Within these regulations, heftier fines were introduced to discourage organizations from using personal data without consent. It was reported that fines could range from 10 million euros to 4% of the company’s global revenue.
Despite these bold fines, it was uncertain how or when such fines would begin appearing. Some predictions were immediate and some predicted early 2019, and well, it has begun.
On January 21st, 2019 CNIL, France’s National Data Protection Commission, announced a $57 million penalty on Google for violation of GDPR compliance.
How Did We Get Here?
To be fair, the announcement of Google’s penalty was not the first for the CNIL and other data protection agencies.
There have been at least two additional known fines imposed for GDPR infringement in the amount of $22,766.30 to a German social network operator and $6,010.30 to an Austrian LLC.
The significance of Google’s fine is really in the length of time from initiation of the investigation to the fine announcement.
CNIL reported that the investigation on Google was initiated on June 1st, 2018 following the submission of two complaints and penalties were not publicly announced until now. Nearly 8 months after the investigation started.
This length of investigation indicates that there will likely be more coming based on this list issued only one month after GDPR took effect.
While the two smaller fines were imposed due to the lack of encryption of users passwords and image processes violations, respectively, Google’s fines were a result of a lack of consent from users to collect their data and use for purposes such as ad targeting.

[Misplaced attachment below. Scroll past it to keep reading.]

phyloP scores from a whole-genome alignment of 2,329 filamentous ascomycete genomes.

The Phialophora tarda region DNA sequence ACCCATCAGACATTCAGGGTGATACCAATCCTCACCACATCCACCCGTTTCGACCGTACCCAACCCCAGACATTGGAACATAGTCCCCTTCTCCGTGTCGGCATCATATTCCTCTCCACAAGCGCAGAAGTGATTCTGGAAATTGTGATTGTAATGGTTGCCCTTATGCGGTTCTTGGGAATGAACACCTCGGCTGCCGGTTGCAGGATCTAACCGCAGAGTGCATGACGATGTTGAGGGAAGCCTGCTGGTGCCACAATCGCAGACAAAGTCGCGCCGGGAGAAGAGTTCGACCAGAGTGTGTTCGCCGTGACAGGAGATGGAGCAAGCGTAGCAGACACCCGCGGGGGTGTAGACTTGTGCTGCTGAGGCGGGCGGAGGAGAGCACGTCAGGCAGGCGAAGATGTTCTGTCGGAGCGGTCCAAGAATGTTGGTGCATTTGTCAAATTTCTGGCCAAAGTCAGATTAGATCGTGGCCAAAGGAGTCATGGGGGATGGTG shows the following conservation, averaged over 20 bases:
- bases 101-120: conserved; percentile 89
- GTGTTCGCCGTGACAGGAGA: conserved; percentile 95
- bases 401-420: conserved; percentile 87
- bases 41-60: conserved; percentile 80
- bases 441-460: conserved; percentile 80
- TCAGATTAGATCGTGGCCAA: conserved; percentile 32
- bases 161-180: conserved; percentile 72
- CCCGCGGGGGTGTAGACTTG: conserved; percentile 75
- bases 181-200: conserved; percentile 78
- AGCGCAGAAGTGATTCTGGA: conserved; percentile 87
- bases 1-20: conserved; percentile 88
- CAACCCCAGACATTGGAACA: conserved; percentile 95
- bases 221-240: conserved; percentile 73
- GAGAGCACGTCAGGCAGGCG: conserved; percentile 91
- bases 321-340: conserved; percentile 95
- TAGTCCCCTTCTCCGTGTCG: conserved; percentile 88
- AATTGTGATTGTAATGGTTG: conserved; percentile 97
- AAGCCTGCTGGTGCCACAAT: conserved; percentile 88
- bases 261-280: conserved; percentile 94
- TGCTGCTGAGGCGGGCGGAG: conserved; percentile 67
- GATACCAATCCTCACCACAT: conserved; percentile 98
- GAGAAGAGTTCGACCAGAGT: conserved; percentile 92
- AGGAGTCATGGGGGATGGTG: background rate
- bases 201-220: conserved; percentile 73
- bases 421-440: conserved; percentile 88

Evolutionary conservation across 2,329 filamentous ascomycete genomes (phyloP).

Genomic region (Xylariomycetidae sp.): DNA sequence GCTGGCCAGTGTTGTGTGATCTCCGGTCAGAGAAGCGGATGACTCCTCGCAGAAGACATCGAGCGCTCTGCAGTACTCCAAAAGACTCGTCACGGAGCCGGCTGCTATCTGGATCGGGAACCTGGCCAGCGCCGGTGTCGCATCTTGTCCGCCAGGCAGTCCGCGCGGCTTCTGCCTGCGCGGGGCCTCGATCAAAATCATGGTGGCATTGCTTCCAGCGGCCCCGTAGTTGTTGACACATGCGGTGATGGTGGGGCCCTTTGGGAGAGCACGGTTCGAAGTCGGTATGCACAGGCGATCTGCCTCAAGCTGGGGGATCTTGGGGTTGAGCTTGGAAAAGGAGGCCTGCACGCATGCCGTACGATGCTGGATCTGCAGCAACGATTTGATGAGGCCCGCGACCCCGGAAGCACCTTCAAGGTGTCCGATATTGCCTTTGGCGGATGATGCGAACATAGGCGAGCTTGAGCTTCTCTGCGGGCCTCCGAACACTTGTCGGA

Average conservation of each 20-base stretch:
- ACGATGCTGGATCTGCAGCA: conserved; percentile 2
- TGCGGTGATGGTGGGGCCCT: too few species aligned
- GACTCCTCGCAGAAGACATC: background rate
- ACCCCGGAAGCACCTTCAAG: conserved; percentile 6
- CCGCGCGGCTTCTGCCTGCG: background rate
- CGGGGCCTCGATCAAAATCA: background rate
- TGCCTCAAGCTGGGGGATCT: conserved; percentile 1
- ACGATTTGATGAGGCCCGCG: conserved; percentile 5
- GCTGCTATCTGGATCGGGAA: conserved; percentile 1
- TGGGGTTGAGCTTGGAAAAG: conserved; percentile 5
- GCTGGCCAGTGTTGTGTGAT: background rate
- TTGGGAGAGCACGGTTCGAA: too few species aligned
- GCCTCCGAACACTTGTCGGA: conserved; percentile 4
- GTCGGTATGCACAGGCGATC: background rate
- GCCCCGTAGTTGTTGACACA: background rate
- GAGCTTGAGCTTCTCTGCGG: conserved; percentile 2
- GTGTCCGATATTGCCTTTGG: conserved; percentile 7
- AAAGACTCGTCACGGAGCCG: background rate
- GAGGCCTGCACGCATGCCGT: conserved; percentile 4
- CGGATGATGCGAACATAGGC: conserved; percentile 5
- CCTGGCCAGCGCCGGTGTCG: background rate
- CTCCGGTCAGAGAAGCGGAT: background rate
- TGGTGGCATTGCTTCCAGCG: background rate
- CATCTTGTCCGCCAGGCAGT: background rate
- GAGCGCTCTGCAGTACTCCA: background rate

As Johnny Ryan, the chief policy and industry relations officer at the web browser Brave states in the New York Times announcement, “But CNIL’s decision is very significant because it means that Google must stop building advertising profiles about people until it has properly told them what it is doing and received their consent.”
Why Does it Matter to Marketers?
This recent announcement can be taken in two ways.
The first being that Google is a massive, very public organization that collected an unfathomable amount to data every day so naturally, the company would be targeted for fines such as this.
Perhaps, this is true, however, the additional fined companies were not.
This is a clear indication that CNIL and other data regulation organizations are working to take on any organization large or small.
The second is concern over the regulations moving beyond the EU and into the United States were organizations that have largely ignored the GDPR news highlights would now have to speed up to comply and/or be subject to much more scrutiny.
Not only will organizations need to scramble, but this could also entirely change the digital media advertising industry.
Simply put, businesses big and small are at risk of being fined in the name of GDPR, so if you haven’t taken action yet, you need to.
What Do I Need To Do To Avoid Being Fined?
If you are collecting data through your website, start adding consent notifications such as cookies or a checkbox at the bottom of your form.
Be sure to include proper text to indicate how the users' data will be used.